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How to Write a Resume for a RN Job as a New Graduate

by Ellie Williams

In a competitive field such as nursing, your resume may be just one of hundreds that recruiters review in search of the ideal candidate. Even though you’re a recent grad, your resume should portray you as a competent, skilled professional who’s prepared for both the rewards and the challenges of caring for patients.

Credentials

Create a section that describes all of your licenses, certifications and other credentials. Note your education first, including degree, date earned and school. If you had a high grade point average or graduated with honors, note that as well. For your nursing license, include the date earned and the state that issued it. List the information for each state if you’re licensed in multiple states. Also include any health care-related certifications. If you earned a certified nurse assistant license, include it even if you’re applying for an RN position, and list the date earned and issuing body. Include license numbers and expiration dates for all credentials.

Clinical Rotations

Since you’re new to the nursing field, the clinical rotations you completed as part of your degree program serve as proof of your nursing experience. List them just as you would professional experience, starting with your most recent position and working backward. Note the unit you worked in, such as the emergency department, followed by the name of the facility and the city and state. Also, describe the types of patients you worked with. Don’t include any identifying information, but do note basic information such as gender, age and medical condition.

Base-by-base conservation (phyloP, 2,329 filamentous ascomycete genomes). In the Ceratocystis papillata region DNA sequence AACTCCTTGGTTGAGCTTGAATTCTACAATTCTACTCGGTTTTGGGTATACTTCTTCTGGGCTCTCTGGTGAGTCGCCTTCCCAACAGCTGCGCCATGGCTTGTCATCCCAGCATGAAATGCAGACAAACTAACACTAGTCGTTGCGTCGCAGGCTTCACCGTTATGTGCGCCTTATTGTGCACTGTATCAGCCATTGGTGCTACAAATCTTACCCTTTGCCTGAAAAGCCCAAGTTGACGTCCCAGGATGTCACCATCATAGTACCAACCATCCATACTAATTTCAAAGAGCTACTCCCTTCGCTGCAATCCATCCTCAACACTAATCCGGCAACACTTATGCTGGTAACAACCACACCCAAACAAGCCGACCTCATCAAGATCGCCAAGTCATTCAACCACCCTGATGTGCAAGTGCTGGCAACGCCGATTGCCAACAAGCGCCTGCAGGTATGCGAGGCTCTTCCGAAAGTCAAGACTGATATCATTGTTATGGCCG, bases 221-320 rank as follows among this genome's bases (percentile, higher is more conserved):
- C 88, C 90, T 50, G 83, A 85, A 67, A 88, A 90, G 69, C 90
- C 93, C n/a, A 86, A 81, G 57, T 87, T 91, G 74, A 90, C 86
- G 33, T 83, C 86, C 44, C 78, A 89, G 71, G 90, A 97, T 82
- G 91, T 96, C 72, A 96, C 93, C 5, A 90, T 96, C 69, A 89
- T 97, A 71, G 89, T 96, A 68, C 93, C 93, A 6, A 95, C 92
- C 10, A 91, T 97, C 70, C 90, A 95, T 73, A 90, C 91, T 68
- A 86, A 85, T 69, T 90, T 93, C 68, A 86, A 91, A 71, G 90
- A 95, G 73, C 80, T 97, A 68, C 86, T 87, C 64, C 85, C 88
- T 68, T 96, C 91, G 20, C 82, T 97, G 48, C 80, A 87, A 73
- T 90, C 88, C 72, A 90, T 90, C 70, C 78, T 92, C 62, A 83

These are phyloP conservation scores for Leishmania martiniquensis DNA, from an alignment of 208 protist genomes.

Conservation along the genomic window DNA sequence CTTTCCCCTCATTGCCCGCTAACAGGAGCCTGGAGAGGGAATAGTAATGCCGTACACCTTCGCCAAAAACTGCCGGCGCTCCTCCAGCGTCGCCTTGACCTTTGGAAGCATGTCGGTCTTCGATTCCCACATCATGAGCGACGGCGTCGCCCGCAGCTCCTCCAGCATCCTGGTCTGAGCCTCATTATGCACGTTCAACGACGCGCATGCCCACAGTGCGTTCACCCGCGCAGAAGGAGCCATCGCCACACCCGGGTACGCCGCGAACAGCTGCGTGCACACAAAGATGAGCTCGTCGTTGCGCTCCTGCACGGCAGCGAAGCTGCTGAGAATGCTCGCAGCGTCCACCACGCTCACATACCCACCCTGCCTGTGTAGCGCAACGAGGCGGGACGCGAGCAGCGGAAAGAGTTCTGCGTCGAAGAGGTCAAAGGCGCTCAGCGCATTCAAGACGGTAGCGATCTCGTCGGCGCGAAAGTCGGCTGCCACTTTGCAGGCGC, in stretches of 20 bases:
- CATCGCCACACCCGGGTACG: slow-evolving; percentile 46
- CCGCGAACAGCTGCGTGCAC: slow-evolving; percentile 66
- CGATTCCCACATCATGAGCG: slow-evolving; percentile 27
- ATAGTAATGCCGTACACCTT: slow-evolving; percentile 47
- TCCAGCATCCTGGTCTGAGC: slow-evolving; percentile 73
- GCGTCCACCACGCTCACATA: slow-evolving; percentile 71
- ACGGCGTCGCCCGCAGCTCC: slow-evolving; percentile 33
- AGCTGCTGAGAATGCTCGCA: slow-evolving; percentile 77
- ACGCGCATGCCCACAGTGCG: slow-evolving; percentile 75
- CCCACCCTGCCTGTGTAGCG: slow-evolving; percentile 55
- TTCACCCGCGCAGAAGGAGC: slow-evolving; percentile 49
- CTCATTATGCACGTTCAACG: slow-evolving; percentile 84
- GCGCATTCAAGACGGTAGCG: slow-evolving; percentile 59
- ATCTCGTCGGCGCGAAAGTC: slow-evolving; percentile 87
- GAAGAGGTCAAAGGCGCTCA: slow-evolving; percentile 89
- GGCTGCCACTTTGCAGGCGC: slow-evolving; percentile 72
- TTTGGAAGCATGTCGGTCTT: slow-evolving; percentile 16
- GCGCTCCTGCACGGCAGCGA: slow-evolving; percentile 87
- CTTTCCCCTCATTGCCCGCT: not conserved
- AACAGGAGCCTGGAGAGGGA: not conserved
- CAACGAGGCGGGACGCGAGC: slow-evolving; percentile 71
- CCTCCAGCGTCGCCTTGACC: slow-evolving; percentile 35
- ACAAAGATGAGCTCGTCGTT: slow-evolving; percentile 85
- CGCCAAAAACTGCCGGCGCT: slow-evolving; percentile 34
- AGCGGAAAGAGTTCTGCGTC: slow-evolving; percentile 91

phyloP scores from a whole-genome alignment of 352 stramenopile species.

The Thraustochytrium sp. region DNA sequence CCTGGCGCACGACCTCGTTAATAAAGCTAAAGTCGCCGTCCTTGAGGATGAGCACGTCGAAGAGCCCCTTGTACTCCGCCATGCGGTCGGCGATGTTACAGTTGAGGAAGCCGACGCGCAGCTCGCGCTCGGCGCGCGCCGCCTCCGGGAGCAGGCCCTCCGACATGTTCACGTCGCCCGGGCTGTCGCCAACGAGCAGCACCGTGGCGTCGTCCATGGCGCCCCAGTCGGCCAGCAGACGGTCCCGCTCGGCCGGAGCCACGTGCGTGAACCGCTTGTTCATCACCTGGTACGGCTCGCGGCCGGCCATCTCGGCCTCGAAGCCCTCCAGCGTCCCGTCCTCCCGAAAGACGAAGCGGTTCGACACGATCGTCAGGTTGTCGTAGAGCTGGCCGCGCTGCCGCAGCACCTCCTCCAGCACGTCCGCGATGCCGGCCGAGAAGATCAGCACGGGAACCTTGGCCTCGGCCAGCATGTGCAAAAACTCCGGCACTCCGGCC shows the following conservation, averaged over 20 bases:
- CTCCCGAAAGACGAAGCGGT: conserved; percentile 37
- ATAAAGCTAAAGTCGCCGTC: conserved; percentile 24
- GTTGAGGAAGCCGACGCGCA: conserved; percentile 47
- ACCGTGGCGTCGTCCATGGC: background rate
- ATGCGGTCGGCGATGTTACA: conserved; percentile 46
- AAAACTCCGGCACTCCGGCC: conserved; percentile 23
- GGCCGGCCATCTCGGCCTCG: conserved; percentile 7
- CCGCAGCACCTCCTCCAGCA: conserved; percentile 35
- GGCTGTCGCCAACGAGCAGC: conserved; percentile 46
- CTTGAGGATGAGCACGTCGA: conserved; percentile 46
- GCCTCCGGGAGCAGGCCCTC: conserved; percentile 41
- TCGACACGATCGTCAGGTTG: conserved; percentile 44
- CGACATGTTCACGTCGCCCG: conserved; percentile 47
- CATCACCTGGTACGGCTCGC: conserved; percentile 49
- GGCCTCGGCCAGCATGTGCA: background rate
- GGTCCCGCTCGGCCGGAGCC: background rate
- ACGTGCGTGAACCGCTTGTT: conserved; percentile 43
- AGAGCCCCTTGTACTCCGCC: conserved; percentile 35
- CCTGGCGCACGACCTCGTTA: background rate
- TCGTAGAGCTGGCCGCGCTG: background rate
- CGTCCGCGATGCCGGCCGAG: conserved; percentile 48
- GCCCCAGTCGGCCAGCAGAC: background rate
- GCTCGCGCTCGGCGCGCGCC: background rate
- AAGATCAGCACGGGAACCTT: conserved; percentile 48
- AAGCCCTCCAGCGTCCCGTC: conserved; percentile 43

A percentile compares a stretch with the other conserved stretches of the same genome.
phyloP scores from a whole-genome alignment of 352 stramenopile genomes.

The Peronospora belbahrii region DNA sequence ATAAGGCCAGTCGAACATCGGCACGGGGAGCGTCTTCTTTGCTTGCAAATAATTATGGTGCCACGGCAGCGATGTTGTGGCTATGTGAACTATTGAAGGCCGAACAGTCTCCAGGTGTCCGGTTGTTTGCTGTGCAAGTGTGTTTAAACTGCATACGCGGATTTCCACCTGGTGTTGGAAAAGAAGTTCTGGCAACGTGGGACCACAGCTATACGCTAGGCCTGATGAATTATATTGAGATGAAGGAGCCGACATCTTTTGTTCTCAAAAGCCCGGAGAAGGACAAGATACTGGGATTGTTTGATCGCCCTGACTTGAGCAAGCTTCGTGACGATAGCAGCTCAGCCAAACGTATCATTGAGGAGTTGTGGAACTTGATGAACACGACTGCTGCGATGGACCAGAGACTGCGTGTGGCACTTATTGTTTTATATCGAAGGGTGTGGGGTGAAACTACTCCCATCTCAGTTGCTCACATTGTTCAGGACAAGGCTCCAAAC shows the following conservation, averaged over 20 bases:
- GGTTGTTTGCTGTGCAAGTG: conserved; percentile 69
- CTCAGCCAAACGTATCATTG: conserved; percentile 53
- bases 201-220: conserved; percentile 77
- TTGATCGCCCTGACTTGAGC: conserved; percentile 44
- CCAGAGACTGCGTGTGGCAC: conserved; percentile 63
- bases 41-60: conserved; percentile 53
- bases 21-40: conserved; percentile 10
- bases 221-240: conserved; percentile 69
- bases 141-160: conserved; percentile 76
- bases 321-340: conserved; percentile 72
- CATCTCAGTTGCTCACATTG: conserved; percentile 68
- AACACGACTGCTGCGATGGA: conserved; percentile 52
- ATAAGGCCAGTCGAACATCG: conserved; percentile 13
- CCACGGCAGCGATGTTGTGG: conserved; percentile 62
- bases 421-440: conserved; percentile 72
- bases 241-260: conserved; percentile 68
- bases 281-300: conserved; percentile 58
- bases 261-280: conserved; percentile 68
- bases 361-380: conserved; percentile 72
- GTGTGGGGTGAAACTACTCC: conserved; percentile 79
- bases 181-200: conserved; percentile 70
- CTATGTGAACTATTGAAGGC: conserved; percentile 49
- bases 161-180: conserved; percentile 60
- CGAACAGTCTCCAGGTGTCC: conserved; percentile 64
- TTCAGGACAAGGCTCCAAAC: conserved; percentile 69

Other Qualifications

Include academic and professional memberships. For example, mention that you made the president’s honor roll or joined an honor society for nursing students. Or describe your experience participating in student government or professional associations for nurses or nursing students. Also include computer and technology skills, because nurses are frequently responsible for maintaining electronic patient records. Familiarity with basic computer principles is necessary at most facilities, as is proficiency in word processing programs, spreadsheets and medical software programs.

Additional Experience

As a recent graduate, you likely have little full-time, professional nursing experience. Employers also consider experience in unrelated fields, however, because it demonstrates your work ethic and ambition. If you worked while attending nursing school, it also shows employers you have the discipline, time management and organizational skills to successfully balance two challenging roles. When describing jobs in other fields, focus on transferable skills. If you worked in retail or at a restaurant, you likely developed strong people, communication and customer service skills, talents you’ll need when working as part of a team of other health care professionals and when interacting with patients and their family members.

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